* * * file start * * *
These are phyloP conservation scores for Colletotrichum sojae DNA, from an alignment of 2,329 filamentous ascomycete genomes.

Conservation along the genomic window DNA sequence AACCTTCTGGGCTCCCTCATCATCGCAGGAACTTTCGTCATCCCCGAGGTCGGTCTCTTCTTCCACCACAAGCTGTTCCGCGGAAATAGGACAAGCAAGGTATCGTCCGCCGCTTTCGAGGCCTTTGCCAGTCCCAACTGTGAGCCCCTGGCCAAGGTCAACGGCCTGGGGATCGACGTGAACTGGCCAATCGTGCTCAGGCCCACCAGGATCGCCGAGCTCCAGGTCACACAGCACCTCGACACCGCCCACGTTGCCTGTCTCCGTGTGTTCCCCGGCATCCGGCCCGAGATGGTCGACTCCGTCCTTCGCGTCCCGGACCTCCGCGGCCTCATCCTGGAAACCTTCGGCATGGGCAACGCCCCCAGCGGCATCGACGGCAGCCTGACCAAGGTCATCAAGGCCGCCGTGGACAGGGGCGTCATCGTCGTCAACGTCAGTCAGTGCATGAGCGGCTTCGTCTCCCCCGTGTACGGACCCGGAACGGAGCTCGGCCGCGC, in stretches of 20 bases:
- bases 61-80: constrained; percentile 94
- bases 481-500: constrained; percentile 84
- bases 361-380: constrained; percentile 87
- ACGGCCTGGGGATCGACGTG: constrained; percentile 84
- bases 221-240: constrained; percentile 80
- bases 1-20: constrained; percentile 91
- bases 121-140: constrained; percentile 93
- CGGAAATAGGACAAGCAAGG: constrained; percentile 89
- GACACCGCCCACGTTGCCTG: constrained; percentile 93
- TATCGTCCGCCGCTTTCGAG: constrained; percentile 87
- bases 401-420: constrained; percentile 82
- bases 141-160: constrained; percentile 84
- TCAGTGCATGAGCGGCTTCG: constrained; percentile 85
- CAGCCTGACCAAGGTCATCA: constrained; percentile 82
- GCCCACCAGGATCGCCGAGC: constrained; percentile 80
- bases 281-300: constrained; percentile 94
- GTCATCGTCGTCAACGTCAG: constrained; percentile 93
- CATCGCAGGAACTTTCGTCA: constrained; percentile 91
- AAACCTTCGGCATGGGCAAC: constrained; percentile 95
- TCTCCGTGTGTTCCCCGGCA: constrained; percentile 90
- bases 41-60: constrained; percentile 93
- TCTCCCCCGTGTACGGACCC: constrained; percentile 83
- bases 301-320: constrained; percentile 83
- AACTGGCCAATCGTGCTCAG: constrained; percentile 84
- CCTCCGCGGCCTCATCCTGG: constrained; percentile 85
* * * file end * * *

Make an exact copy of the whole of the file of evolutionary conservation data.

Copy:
These are phyloP conservation scores for Colletotrichum sojae DNA, from an alignment of 2,329 filamentous ascomycete genomes.

Conservation along the genomic window DNA sequence AACCTTCTGGGCTCCCTCATCATCGCAGGAACTTTCGTCATCCCCGAGGTCGGTCTCTTCTTCCACCACAAGCTGTTCCGCGGAAATAGGACAAGCAAGGTATCGTCCGCCGCTTTCGAGGCCTTTGCCAGTCCCAACTGTGAGCCCCTGGCCAAGGTCAACGGCCTGGGGATCGACGTGAACTGGCCAATCGTGCTCAGGCCCACCAGGATCGCCGAGCTCCAGGTCACACAGCACCTCGACACCGCCCACGTTGCCTGTCTCCGTGTGTTCCCCGGCATCCGGCCCGAGATGGTCGACTCCGTCCTTCGCGTCCCGGACCTCCGCGGCCTCATCCTGGAAACCTTCGGCATGGGCAACGCCCCCAGCGGCATCGACGGCAGCCTGACCAAGGTCATCAAGGCCGCCGTGGACAGGGGCGTCATCGTCGTCAACGTCAGTCAGTGCATGAGCGGCTTCGTCTCCCCCGTGTACGGACCCGGAACGGAGCTCGGCCGCGC, in stretches of 20 bases:
- bases 61-80: constrained; percentile 94
- bases 481-500: constrained; percentile 84
- bases 361-380: constrained; percentile 87
- ACGGCCTGGGGATCGACGTG: constrained; percentile 84
- bases 221-240: constrained; percentile 80
- bases 1-20: constrained; percentile 91
- bases 121-140: constrained; percentile 93
- CGGAAATAGGACAAGCAAGG: constrained; percentile 89
- GACACCGCCCACGTTGCCTG: constrained; percentile 93
- TATCGTCCGCCGCTTTCGAG: constrained; percentile 87
- bases 401-420: constrained; percentile 82
- bases 141-160: constrained; percentile 84
- TCAGTGCATGAGCGGCTTCG: constrained; percentile 85
- CAGCCTGACCAAGGTCATCA: constrained; percentile 82
- GCCCACCAGGATCGCCGAGC: constrained; percentile 80
- bases 281-300: constrained; percentile 94
- GTCATCGTCGTCAACGTCAG: constrained; percentile 93
- CATCGCAGGAACTTTCGTCA: constrained; percentile 91
- AAACCTTCGGCATGGGCAAC: constrained; percentile 95
- TCTCCGTGTGTTCCCCGGCA: constrained; percentile 90
- bases 41-60: constrained; percentile 93
- TCTCCCCCGTGTACGGACCC: constrained; percentile 83
- bases 301-320: constrained; percentile 83
- AACTGGCCAATCGTGCTCAG: constrained; percentile 84
- CCTCCGCGGCCTCATCCTGG: constrained; percentile 85